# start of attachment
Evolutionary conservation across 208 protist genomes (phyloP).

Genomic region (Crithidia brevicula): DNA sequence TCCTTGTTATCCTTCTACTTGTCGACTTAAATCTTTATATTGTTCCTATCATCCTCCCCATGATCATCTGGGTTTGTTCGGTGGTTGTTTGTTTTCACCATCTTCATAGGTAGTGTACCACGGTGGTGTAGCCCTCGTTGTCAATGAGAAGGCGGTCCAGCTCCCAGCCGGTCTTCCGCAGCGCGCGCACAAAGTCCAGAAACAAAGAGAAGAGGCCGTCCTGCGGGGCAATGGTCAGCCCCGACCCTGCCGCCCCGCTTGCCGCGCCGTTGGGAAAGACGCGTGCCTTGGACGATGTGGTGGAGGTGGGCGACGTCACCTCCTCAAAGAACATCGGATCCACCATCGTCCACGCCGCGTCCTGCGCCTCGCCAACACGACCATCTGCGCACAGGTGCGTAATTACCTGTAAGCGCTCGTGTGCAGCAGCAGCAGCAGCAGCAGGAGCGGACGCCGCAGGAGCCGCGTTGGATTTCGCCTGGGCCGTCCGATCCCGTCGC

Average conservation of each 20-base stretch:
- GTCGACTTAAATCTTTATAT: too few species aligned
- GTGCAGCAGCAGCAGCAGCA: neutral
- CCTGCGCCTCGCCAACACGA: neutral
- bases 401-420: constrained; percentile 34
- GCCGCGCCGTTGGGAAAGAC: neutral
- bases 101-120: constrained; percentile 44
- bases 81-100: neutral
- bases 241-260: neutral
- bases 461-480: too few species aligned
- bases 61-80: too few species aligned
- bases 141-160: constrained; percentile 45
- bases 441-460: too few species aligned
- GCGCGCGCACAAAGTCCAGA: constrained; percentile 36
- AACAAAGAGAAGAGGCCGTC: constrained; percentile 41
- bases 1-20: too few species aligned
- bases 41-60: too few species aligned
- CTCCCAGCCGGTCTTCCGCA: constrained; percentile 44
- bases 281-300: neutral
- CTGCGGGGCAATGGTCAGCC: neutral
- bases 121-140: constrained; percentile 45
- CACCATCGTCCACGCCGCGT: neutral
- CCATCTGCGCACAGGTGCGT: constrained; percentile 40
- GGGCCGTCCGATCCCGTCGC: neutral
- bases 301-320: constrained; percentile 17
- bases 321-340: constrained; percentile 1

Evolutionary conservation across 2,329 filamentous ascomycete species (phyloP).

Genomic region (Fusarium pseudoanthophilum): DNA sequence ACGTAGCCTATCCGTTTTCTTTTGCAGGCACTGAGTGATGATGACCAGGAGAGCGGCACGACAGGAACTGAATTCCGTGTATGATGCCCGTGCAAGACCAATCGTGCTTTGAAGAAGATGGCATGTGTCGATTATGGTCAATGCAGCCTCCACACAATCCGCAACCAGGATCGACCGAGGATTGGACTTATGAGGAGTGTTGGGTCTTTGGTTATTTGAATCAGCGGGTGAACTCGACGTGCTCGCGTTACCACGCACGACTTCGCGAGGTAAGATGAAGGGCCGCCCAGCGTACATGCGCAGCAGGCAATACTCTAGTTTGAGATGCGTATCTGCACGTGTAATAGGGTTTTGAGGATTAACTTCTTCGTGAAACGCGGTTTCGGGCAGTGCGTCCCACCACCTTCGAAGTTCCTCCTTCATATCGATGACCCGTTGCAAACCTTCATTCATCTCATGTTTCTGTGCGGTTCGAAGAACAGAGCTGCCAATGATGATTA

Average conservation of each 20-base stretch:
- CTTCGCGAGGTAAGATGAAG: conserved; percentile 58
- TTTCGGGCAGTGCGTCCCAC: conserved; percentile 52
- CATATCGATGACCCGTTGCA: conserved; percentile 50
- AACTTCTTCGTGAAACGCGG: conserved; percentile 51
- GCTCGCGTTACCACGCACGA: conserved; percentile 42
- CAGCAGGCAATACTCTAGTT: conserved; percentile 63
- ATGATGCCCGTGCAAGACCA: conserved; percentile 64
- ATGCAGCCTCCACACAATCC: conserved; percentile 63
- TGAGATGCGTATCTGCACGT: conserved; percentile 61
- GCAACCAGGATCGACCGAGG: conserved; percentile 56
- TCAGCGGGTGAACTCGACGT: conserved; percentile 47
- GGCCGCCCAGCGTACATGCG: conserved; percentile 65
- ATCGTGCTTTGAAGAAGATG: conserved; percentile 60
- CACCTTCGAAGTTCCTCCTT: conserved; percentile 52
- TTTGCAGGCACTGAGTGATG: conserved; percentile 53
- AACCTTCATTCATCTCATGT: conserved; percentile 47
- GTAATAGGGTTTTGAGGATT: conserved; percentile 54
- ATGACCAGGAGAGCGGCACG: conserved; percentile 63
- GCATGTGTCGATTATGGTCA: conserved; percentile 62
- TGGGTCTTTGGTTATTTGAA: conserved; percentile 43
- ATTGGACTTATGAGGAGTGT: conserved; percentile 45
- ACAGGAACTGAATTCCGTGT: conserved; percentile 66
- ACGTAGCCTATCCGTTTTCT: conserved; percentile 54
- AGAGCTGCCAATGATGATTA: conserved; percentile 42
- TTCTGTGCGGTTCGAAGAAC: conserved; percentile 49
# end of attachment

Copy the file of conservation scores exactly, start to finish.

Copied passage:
Evolutionary conservation across 208 protist genomes (phyloP).

Genomic region (Crithidia brevicula): DNA sequence TCCTTGTTATCCTTCTACTTGTCGACTTAAATCTTTATATTGTTCCTATCATCCTCCCCATGATCATCTGGGTTTGTTCGGTGGTTGTTTGTTTTCACCATCTTCATAGGTAGTGTACCACGGTGGTGTAGCCCTCGTTGTCAATGAGAAGGCGGTCCAGCTCCCAGCCGGTCTTCCGCAGCGCGCGCACAAAGTCCAGAAACAAAGAGAAGAGGCCGTCCTGCGGGGCAATGGTCAGCCCCGACCCTGCCGCCCCGCTTGCCGCGCCGTTGGGAAAGACGCGTGCCTTGGACGATGTGGTGGAGGTGGGCGACGTCACCTCCTCAAAGAACATCGGATCCACCATCGTCCACGCCGCGTCCTGCGCCTCGCCAACACGACCATCTGCGCACAGGTGCGTAATTACCTGTAAGCGCTCGTGTGCAGCAGCAGCAGCAGCAGCAGGAGCGGACGCCGCAGGAGCCGCGTTGGATTTCGCCTGGGCCGTCCGATCCCGTCGC

Average conservation of each 20-base stretch:
- GTCGACTTAAATCTTTATAT: too few species aligned
- GTGCAGCAGCAGCAGCAGCA: neutral
- CCTGCGCCTCGCCAACACGA: neutral
- bases 401-420: constrained; percentile 34
- GCCGCGCCGTTGGGAAAGAC: neutral
- bases 101-120: constrained; percentile 44
- bases 81-100: neutral
- bases 241-260: neutral
- bases 461-480: too few species aligned
- bases 61-80: too few species aligned
- bases 141-160: constrained; percentile 45
- bases 441-460: too few species aligned
- GCGCGCGCACAAAGTCCAGA: constrained; percentile 36
- AACAAAGAGAAGAGGCCGTC: constrained; percentile 41
- bases 1-20: too few species aligned
- bases 41-60: too few species aligned
- CTCCCAGCCGGTCTTCCGCA: constrained; percentile 44
- bases 281-300: neutral
- CTGCGGGGCAATGGTCAGCC: neutral
- bases 121-140: constrained; percentile 45
- CACCATCGTCCACGCCGCGT: neutral
- CCATCTGCGCACAGGTGCGT: constrained; percentile 40
- GGGCCGTCCGATCCCGTCGC: neutral
- bases 301-320: constrained; percentile 17
- bases 321-340: constrained; percentile 1

Evolutionary conservation across 2,329 filamentous ascomycete species (phyloP).

Genomic region (Fusarium pseudoanthophilum): DNA sequence ACGTAGCCTATCCGTTTTCTTTTGCAGGCACTGAGTGATGATGACCAGGAGAGCGGCACGACAGGAACTGAATTCCGTGTATGATGCCCGTGCAAGACCAATCGTGCTTTGAAGAAGATGGCATGTGTCGATTATGGTCAATGCAGCCTCCACACAATCCGCAACCAGGATCGACCGAGGATTGGACTTATGAGGAGTGTTGGGTCTTTGGTTATTTGAATCAGCGGGTGAACTCGACGTGCTCGCGTTACCACGCACGACTTCGCGAGGTAAGATGAAGGGCCGCCCAGCGTACATGCGCAGCAGGCAATACTCTAGTTTGAGATGCGTATCTGCACGTGTAATAGGGTTTTGAGGATTAACTTCTTCGTGAAACGCGGTTTCGGGCAGTGCGTCCCACCACCTTCGAAGTTCCTCCTTCATATCGATGACCCGTTGCAAACCTTCATTCATCTCATGTTTCTGTGCGGTTCGAAGAACAGAGCTGCCAATGATGATTA

Average conservation of each 20-base stretch:
- CTTCGCGAGGTAAGATGAAG: conserved; percentile 58
- TTTCGGGCAGTGCGTCCCAC: conserved; percentile 52
- CATATCGATGACCCGTTGCA: conserved; percentile 50
- AACTTCTTCGTGAAACGCGG: conserved; percentile 51
- GCTCGCGTTACCACGCACGA: conserved; percentile 42
- CAGCAGGCAATACTCTAGTT: conserved; percentile 63
- ATGATGCCCGTGCAAGACCA: conserved; percentile 64
- ATGCAGCCTCCACACAATCC: conserved; percentile 63
- TGAGATGCGTATCTGCACGT: conserved; percentile 61
- GCAACCAGGATCGACCGAGG: conserved; percentile 56
- TCAGCGGGTGAACTCGACGT: conserved; percentile 47
- GGCCGCCCAGCGTACATGCG: conserved; percentile 65
- ATCGTGCTTTGAAGAAGATG: conserved; percentile 60
- CACCTTCGAAGTTCCTCCTT: conserved; percentile 52
- TTTGCAGGCACTGAGTGATG: conserved; percentile 53
- AACCTTCATTCATCTCATGT: conserved; percentile 47
- GTAATAGGGTTTTGAGGATT: conserved; percentile 54
- ATGACCAGGAGAGCGGCACG: conserved; percentile 63
- GCATGTGTCGATTATGGTCA: conserved; percentile 62
- TGGGTCTTTGGTTATTTGAA: conserved; percentile 43
- ATTGGACTTATGAGGAGTGT: conserved; percentile 45
- ACAGGAACTGAATTCCGTGT: conserved; percentile 66
- ACGTAGCCTATCCGTTTTCT: conserved; percentile 54
- AGAGCTGCCAATGATGATTA: conserved; percentile 42
- TTCTGTGCGGTTCGAAGAAC: conserved; percentile 49